Archive for ‘Observations’

Dolphin Tax

I was pleasantly rewarded with a lively cetacean show during a jaunt down to Fort De Soto Park earlier this week. It was a beautiful, sunny morning and conditions for fishing were supposedly excellent (according to the helpful and informative tides4fishing.com).

As a result, the pier was lined with hopeful anglers. I watched schools of bait fish glinting in the shallows but the show was stolen by a pod of speedy dolphins. Dashing, spinning, and even jumping out of the water as they searched for food.

I was excited when one man’s reel started spinning, I felt certain that I’d get to see him haul in big one. However, his line quickly went slack and as he brought up his empty hook I heard him mutter, “Damn dolphin!”

Apparently, the ever intelligent creatures have figured out how to successfully remove bait from a hook without getting caught. Admittedly, it is much easier than chasing down a fish in the open water!

When I asked him what he’s trying to catch, he replied, “Whatever the dolphins let me.” He was not a happy camper! Come on down, the fishing is free, after you pay the dolphin…

Cooler Weather Means It’s Yard Work Time

For the first time in my life I have a lawn to mow. And since I bought a corner lot on a cul-de-sac with a utility easement attached, I have more grass than most of my neighbors. Not really complaining, I enjoy the additional privacy (one of the benefits of only sharing one lot line).

Unfortunately, the property wasn’t very well-cared for (part of the reason I was able to afford it). As a result, the weed-filled grass was uneven and overgrown. I devised a plan to level the ground, reduce mowable area, and make the yard easier to care for.

To that end, last week 8 cubic yards of crushed shell were delivered. Now all I have to do is: remove sod, line ground with cardboard (to prevent regrowth), and dump in loads of shell. I’ve completed three small areas so far with three long walkways ahead of me.

Not to overstate the obvious, but if you remove 12 wheelbarrows full of sod, you will need 12 wheelbarrows full of shell. I won’t be joining a gym any time soon!

Final note, I am piling the removed sod against the outside of my fence as a buffer from potential flooding. During Tropical Storm Eta, water gushed out of the storm sewers and flowed down the street. Thankfully, the storm surge and high tide were off by a few hours or I would’ve had a bit of a problem.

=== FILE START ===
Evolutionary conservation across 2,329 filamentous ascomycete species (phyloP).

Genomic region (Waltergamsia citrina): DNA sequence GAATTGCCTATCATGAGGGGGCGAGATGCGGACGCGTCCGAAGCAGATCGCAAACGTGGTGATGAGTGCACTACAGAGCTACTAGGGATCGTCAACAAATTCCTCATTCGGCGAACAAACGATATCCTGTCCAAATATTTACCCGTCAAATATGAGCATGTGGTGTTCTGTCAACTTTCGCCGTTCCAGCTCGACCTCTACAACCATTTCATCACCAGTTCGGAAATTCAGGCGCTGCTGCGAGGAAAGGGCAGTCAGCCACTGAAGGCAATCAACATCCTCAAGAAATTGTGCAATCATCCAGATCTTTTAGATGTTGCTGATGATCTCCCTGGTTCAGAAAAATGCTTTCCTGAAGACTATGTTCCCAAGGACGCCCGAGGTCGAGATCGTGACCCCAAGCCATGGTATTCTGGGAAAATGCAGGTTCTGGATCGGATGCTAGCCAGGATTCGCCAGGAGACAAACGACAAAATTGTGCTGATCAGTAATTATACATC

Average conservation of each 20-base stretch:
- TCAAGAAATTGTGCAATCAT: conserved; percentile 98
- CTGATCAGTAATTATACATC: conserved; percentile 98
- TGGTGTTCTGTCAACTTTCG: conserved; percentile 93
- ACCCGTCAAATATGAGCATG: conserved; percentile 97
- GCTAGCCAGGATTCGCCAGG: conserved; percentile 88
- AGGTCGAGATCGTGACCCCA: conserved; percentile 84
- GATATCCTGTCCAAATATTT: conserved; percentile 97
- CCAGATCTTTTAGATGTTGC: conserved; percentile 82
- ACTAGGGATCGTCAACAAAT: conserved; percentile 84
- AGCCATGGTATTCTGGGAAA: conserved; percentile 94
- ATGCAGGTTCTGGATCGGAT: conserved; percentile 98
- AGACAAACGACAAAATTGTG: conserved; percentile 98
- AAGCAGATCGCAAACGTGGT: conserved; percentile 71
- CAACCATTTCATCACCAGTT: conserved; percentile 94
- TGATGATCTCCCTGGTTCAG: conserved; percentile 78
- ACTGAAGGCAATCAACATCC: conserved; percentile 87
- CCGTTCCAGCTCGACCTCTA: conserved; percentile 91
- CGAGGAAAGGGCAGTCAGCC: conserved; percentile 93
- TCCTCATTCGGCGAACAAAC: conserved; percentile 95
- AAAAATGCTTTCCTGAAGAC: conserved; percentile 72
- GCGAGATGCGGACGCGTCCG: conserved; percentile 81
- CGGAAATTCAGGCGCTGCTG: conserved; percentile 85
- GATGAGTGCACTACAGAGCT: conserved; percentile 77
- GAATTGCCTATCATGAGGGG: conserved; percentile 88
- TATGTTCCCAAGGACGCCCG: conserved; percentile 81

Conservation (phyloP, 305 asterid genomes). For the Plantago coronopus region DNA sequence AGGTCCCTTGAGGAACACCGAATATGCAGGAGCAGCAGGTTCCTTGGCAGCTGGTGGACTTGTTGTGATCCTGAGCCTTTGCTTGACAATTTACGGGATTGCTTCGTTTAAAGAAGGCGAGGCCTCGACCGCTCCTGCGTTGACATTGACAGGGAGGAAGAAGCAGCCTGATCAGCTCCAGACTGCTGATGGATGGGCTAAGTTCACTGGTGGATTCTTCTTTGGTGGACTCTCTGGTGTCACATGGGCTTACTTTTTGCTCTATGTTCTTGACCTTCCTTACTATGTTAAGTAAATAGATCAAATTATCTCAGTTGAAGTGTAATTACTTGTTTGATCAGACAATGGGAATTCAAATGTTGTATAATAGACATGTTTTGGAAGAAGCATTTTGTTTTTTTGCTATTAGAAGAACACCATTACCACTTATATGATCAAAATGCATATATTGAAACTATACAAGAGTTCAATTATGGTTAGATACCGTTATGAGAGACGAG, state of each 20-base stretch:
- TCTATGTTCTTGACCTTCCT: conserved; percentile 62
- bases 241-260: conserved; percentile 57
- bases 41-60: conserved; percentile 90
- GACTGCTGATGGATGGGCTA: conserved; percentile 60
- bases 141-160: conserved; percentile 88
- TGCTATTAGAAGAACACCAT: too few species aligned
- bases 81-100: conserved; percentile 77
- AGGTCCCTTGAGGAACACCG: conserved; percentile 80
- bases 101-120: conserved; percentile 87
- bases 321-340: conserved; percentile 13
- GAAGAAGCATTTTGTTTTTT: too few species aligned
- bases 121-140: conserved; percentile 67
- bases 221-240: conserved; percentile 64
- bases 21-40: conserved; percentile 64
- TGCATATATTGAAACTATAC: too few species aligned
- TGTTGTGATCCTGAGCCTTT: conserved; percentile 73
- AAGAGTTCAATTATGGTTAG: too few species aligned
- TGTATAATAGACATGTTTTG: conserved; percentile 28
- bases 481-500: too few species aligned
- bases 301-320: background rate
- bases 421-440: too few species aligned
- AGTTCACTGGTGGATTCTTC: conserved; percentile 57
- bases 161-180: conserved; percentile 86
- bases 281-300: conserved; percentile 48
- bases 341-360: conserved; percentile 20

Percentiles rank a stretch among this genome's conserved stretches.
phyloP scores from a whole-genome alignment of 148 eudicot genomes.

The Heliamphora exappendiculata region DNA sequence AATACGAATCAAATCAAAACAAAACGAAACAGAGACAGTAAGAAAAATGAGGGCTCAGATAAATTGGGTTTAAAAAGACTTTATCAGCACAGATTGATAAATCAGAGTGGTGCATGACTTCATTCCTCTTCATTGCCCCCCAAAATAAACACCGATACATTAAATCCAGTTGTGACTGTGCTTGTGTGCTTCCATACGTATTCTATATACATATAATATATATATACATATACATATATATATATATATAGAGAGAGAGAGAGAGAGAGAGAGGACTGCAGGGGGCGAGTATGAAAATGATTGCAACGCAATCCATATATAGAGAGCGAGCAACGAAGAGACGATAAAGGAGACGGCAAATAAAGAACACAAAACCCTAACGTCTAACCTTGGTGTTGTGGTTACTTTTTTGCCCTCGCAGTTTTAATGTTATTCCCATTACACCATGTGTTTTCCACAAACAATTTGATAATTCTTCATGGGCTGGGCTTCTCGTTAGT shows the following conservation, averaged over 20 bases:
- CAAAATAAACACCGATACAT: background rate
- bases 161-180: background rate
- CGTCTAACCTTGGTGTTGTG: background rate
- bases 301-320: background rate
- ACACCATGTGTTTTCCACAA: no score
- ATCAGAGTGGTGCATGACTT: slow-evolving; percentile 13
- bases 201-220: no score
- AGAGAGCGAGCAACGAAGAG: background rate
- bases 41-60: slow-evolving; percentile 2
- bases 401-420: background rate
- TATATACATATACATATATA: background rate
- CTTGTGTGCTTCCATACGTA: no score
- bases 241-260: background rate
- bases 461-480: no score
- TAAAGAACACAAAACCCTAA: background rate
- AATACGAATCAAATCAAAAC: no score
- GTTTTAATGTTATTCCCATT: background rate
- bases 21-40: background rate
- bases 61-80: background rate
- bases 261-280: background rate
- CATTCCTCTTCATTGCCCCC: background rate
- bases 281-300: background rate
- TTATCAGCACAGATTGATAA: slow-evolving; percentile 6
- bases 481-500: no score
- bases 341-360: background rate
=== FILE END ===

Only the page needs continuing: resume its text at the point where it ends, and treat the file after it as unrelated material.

Timing

As I mentioned in my last post, I drove through the outer edge of Tropical Storm Eta on my return trip. I felt fortunate to sneak home before the tempest arrived.

One of the reasons I haven’t been too concerned during this hurricane season is that the Tampa area hasn’t had a direct hit in about 100 years (though, of course, I know that’s not an indicator of future trends).

The next morning, after reading the warnings, I decided to err on the side of caution and install the hurricane fabric that the previous owners had left behind. As I explained to my neighbor, it was my first rodeo so I wasn’t sure what to expect.

Unfortunately, the panels were not labeled, parts were missing, and the anchors were incorrectly installed. I discovered all of that while standing on a ladder in the rain. Good times!

Regardless, I did the best I could and it afforded me a bit of peace of mind as I listened to the wind howling around the house later that night.

Thankfully, all my preparations were for naught as the storm blew north of me. The next morning dawned warm and sunny, and in my new neighborhood things looked pretty darn normal.

My old neighborhood, however, did not fare as well. My afternoon walk to the beach was almost a swim. Low-lying areas were still flooded, and so many houses were trying to dry out. Friends of mine suffered some water damage, including a refrigerator that blew out since they had neglected to unplug it. Thankfully, they were all safe!

I have to admit though, the excess water did provide a scenic backdrop.

On a side note, someone missed me. Well, not me, but apparently my car…thanks for the mess, Morrissey! That’s the name I gave the big, sweet neighborhood tom cat. He doesn’t care what I call him, he doesn’t answer anyway.

Cat Paw Prints and Sleeping Imprint

Not a Pleasure Cruise

Since I recently purchased a house and am settling down a bit (after hopping through four states in four years) it was finally time to get my sh*t together. Literally.

I had left a box of rocks and fossils with my parents before leaving southern Arizona in 2017 (former geology student, I dug those specimens with my own two hands! ‘Nuff said). 

Later, in 2019, when I moved to the Texas Coastal Bend from Coastal Oregon, I wasn’t certain how that would work out so, I stored some boxes in my friend’s attic. It was rather prescient of me really, since that small “drinking village with a fishing problem” did not afford me the opportunities I was looking for. 

However, since I ran short on time, I did not pack my belongings carefully enough for shipment. And while I may be blonde, I was also not willing to pay to ship that heavy box from my parent’s. That would be dumb as a box of…you know. 

All of which meant an epic road trip was in my future. My plan:

Considerations:

  • I wanted to slide this trip in right before there was too high a chance of winter storms and right after most of the western wildfires had abated.